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Going Green: How To Be Good to Your Wallet and the Planet

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At one time in the not-too-distant past, “going green” in daily life involved shopping at out-of-the-way health food stores, sending a significant portion of your paycheck to organic food, and spending a fortune on a fuel-efficient car.

While installing solar energy panels or buying all-new energy-efficient appliances may be impractical, the good news is that it’s easier than ever to help the planet and your wallet at the same time.

Instead of purchasing an electric car or installing solar panels, many consumers are finding out that simple, day-to-day activities allows them to go green – on a budget.

Here are a few tips on how you too, can make that difference without hurting your bank account.

Back to School

This time of year, many families’ thoughts turn to preparations for the new school year. Parents and kids alike can learn some lifelong lessons by “thinking green.”

The first step is to STOP BEFORE YOU SHOP.

  • Look at what you really need to buy.
  • Review school supply lists and determine if your little learners can do without some of the items labeled “optional.”
  • Scour your home (office, kitchen drawers, kids’ rooms) to find out what items you may already have. Many parents are surprised to find they can eliminate many purchases.
  • If last year’s folders, binders or backpacks are still in good condition, take those off the “need-to-buy” list.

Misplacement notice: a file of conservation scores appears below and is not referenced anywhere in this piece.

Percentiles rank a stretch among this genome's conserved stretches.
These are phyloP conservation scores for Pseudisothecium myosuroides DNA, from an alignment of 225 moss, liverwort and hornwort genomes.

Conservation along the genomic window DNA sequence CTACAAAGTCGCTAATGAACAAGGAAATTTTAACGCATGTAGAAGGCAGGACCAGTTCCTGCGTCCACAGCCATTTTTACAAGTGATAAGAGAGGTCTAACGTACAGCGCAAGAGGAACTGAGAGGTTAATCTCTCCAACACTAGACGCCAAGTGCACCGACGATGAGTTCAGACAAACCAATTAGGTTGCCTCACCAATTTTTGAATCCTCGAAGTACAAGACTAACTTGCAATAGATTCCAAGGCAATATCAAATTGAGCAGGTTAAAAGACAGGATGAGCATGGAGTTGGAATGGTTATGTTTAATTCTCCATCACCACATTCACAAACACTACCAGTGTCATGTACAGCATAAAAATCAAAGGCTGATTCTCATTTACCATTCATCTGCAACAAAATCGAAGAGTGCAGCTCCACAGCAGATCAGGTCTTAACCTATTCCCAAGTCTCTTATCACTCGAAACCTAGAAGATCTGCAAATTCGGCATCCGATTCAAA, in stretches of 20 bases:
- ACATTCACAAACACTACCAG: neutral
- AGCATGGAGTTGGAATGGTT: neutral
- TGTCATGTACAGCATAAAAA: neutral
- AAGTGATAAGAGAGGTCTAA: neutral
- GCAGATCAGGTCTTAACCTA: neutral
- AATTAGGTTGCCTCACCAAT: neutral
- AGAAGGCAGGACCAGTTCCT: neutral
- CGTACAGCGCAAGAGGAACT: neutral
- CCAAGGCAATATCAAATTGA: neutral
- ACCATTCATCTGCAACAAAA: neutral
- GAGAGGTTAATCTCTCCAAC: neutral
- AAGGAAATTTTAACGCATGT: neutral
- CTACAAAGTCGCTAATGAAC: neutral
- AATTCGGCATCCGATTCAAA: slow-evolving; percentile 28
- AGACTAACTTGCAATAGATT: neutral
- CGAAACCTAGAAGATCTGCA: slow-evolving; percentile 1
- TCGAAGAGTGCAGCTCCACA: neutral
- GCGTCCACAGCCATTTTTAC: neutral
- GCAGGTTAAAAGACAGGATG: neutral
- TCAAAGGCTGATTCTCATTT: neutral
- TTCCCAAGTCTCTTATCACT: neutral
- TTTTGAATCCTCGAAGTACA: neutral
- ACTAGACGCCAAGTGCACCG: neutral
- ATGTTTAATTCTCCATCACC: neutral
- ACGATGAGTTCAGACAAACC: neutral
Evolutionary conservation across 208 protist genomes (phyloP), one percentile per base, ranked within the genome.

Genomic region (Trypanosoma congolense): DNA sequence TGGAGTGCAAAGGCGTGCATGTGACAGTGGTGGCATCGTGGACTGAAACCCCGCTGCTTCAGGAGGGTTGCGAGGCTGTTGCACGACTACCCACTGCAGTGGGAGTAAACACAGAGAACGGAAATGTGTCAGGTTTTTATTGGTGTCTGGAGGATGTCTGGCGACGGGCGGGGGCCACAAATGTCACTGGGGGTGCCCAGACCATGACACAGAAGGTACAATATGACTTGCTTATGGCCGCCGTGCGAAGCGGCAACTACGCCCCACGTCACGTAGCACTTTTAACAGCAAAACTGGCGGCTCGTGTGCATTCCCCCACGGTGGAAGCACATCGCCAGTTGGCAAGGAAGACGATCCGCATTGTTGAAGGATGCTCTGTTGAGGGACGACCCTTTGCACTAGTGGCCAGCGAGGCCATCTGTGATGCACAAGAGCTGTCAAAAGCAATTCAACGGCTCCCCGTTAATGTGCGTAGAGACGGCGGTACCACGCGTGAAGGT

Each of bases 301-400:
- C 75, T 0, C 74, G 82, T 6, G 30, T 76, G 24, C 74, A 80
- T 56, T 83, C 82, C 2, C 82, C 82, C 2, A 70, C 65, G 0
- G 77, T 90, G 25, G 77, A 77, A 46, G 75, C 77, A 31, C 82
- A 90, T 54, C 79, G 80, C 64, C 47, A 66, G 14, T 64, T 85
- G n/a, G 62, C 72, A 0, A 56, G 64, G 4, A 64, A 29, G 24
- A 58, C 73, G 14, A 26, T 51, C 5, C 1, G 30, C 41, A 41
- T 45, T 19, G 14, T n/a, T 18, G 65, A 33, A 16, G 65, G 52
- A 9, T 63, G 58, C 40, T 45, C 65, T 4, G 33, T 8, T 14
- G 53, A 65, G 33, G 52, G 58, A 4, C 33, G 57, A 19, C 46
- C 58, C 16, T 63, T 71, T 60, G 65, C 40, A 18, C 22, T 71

• For supplies you (and others) really do need, consider teaming up with friends or neighbors to split the cost of economy-size packages when it makes sense.

While you’re at it, you may find that this is a great time to get organized. In cleaning out the home office and other areas (i.e. garage, basement, attic, storage area), you may find enough to hold a garage sale. This can help you fund next back-to-school purchases.

This similar advice applies to back-to-school clothing. These days, “vintage” can be trendy. Online sites and yard sales can be good sources. If you do some research to identify stores in upscale areas, even style-conscious teenagers will be interested.

Finally, pay attention to the fact that many students in middle school, high school and college, can now use electronic textbooks. They can be especially cost-effective while helping to avoid cutting down more trees. Make sure to check with teachers to obtain the correct editions.

Going Green on the Holidays

It’s never too early to plan for the holidays. In doing so, you’ll find that it’s that much easier to “go green” – AND keep more of the green stuff in your pocket.

  • Start by creating a holiday budget. List gift recipients, allocate specific amounts, and think of gift ideas. Make sure to include other expenses ranging from decorations, to child-care costs. This will allow more thoughtful spending, and let you avoid buying more than you really need.
  • If you shop online, consolidate shipping whenever possible. Recycle boxes and packing materials, or give them to a local mailing shop for reuse.
  • When it comes to wrapping the thoughtful gifts you’ve bought, reuse materials and get creative. Try fabric ribbons, bows and even gift wrap that you can reuse. Re-purpose old comics or maps as wrapping paper.
  • For holiday greetings, consider going paperless with electronically delivered letters or cards (even free ones are available). Paper cards cost money, add to recycling or landfill loads, and use oil resources for delivery. If you’ve got tech-savvy kids, enlist their help on the computer.

When it comes to holiday meals, plan ahead to avoid last-minute purchases and waste.

  • Do menu planning around locally grown, seasonal fruits and vegetables when possible.
  • If you like turkey, buy an extra if you can when they go on sale. Cook, carve, and freeze in smaller packages. Then, you can thaw just what you need for several meals during the holiday season.